Protesters from indigenous communities at a rally near Nagarhole in Karnataka. Photo: Pranab Doley

The charter of demands are as follows:

1. Indigenous Adivasi communities of Nagarahole must be brought under the FRA of 2006.

2. The community has to have resource rights, cultural rights, and habitation (housing) rights within the forest according to the FRA. The Gram Sabha does not recognise Nagarahole as a tiger reserve, hence it is a violation of the wildlife act to impose it.

3. Stop forceful resettlement of people in the name of tiger conservation.

4. All communities that have been evicted before the FRA of 2006, must be given the right to go back to their lands and have their rights recognised.

Also read: Tribal Panel Invokes Special Powers to Evaluate States’ Implementation of Forest Rights Act

5. Whatever decisions are taken need to be for the needs of the people of the forest and the wildlife concerns of indigenous peoples. Indigenous peoples have laws and provisions in the Indian constitution (and international laws) that clearly state that they are the people who will decide what happens to their lands and what happens to their forests. By completely violating that, people in government offices, sitting in cities and making decisions for indigenous peoples are stepping on our agency.

6. Forceful evictions must stop and whatever is the law of the land has to be implemented and followed.

7. Our lands and our forests cannot be declared as a tiger reserve area or a protected area without our consent. The constitution states that wherever indigenous communities live, that is a scheduled area. 

8. Under the 5th schedule of the constitution every scheduled area will have a minister from a Scheduled Community representing it in the government. But in the last 15 years, this law has been changed so that now somebody who is not a native of this place can also become a minister. This has to change. This is entirely wrong because whoever has come and settled here will not understand our pain or our connection to the forest. The minister should come from the native communities of this land.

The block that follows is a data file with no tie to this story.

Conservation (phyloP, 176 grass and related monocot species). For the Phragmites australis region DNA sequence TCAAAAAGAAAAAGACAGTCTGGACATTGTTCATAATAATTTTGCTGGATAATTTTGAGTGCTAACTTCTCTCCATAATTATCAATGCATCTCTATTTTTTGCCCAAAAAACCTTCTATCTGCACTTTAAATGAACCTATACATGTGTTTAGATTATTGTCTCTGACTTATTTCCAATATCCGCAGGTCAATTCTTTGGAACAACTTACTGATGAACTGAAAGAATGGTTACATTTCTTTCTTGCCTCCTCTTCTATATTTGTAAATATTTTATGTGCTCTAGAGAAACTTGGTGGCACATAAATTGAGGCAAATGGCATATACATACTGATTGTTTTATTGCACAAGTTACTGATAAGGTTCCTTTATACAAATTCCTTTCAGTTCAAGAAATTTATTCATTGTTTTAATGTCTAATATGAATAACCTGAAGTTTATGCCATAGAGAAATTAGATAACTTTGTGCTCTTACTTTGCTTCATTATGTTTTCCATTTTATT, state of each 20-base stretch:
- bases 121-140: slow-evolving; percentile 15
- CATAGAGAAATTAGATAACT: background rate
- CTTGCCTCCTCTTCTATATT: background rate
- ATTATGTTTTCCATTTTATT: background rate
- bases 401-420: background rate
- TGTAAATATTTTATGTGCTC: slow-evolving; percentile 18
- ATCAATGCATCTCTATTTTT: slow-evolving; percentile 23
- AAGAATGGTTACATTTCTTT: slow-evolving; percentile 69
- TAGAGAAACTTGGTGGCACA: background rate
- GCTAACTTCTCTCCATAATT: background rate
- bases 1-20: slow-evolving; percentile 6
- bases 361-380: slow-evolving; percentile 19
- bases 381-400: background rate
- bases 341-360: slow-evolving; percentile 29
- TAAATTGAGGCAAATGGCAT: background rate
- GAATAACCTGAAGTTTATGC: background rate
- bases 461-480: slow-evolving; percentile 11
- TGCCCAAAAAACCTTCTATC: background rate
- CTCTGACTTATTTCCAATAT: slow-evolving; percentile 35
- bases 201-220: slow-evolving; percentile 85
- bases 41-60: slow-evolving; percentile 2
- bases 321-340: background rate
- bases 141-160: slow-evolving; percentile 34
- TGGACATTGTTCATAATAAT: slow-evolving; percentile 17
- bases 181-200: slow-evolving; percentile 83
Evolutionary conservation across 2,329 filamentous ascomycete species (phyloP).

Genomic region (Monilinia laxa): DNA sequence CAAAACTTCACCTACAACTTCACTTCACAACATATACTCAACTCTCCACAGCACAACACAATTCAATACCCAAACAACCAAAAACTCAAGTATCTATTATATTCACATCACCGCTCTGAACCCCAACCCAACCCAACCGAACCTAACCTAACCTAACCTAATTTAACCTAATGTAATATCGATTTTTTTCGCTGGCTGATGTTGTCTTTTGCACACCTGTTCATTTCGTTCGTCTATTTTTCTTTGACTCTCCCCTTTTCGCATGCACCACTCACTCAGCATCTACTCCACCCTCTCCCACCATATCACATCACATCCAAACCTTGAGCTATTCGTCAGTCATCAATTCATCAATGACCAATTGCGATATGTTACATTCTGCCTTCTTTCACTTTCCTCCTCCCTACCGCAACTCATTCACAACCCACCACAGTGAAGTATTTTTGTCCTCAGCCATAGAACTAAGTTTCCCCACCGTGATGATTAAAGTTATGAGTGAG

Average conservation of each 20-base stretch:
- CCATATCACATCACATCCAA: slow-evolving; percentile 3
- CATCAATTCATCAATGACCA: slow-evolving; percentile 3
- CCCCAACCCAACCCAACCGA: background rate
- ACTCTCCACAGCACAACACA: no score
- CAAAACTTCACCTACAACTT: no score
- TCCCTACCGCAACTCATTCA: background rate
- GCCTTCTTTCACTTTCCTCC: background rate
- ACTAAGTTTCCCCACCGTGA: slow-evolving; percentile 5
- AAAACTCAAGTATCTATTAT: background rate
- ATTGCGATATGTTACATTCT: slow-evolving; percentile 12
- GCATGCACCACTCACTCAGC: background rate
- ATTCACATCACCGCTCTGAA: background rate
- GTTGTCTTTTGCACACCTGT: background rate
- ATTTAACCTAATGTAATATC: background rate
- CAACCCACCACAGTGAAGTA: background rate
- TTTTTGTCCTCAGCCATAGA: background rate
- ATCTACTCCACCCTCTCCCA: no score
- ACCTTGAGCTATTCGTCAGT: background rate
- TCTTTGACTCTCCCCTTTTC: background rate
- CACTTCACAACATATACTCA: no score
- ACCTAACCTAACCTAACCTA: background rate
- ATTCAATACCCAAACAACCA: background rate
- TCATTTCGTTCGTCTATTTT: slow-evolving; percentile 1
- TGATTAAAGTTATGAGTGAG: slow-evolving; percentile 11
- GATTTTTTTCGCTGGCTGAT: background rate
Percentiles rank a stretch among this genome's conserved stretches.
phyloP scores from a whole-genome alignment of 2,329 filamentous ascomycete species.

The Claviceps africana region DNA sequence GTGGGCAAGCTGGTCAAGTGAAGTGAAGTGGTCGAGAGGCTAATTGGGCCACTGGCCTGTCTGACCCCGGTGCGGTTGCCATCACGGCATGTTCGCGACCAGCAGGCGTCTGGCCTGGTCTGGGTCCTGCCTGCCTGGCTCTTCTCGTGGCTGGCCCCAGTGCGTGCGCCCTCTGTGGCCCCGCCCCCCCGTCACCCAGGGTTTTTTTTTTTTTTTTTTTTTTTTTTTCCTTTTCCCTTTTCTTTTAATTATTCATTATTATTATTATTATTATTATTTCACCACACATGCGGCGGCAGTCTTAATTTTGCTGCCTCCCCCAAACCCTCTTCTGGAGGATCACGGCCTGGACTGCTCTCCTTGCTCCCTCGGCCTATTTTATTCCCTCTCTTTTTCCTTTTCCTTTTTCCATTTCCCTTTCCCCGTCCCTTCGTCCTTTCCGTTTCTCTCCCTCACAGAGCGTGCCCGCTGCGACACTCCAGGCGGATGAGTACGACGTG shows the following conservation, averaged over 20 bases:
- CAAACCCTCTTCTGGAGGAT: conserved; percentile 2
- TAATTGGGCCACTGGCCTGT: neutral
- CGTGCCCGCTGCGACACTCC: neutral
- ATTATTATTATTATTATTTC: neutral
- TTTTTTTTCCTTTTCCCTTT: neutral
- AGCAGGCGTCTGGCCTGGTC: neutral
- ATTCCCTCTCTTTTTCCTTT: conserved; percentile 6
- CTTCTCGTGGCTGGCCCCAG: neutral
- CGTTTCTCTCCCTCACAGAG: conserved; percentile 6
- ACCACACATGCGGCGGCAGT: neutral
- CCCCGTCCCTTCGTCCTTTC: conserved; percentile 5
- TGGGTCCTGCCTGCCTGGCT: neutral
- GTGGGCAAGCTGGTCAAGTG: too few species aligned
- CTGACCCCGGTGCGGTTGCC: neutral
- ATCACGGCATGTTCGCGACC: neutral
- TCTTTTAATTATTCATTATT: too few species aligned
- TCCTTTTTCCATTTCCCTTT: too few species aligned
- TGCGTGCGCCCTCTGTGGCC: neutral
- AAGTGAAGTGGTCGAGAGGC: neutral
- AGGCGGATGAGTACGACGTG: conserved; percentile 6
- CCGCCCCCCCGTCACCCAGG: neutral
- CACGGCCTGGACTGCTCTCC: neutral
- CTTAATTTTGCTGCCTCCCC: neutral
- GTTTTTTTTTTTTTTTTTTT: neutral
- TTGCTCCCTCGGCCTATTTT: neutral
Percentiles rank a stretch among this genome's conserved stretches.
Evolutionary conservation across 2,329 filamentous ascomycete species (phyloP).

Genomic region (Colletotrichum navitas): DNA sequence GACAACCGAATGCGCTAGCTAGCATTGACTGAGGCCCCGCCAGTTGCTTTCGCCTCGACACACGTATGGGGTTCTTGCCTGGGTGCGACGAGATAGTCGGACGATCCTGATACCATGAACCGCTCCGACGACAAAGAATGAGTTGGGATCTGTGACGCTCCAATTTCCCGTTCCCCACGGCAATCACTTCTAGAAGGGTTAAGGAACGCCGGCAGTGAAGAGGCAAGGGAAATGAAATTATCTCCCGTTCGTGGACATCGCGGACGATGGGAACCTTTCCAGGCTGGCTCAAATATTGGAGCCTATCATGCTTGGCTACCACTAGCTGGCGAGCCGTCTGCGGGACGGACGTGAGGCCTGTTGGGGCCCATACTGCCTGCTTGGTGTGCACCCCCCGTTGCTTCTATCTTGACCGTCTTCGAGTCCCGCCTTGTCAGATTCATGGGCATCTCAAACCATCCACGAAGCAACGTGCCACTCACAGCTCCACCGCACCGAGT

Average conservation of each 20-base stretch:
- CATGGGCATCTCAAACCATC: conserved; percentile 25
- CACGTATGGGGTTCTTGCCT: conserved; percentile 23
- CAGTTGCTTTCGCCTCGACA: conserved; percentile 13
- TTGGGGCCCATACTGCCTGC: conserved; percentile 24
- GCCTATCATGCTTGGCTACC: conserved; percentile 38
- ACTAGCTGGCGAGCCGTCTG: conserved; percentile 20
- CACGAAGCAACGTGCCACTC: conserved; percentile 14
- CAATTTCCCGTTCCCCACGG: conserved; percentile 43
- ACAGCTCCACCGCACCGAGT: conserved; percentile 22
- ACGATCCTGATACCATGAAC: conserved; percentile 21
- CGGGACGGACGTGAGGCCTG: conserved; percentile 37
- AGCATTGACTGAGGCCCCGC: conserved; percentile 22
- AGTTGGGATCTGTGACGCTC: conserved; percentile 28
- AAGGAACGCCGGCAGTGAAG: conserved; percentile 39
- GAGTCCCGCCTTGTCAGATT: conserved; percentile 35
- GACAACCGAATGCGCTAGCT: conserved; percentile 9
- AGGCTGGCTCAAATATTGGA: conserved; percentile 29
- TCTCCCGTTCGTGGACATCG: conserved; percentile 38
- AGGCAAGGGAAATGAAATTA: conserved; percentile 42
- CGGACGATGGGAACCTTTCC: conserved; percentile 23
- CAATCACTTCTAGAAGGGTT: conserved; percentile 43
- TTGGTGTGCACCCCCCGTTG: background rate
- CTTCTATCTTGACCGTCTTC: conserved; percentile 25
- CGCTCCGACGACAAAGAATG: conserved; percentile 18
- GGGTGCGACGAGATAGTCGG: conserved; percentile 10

Interestingly, this year marks 50 years of Project Tiger in India. The events conducted to celebrate this take no cognisance of the role of Adivasi and forest dwelling communities in tiger conservation and the sacrifices they have made to protect wildlife. While the decisionmakers of conservation gather in the safe confines of Dehradun, a rallying cry for peoples’ rights by communities from protected areas across India took place in Nagarahole.

The walk witnessed indigenous people holding hands through days and nights. Songs of freedom and cries for rights reverberated through the forest. Young people learnt from their elders lessons on discipline and resilience in times of precarity, they learnt of dignity and justice. A united democratic voice for all the people in the country was raised in the beautiful lands of Nagarahole.

Pranab Doley is an Assam-based political activist.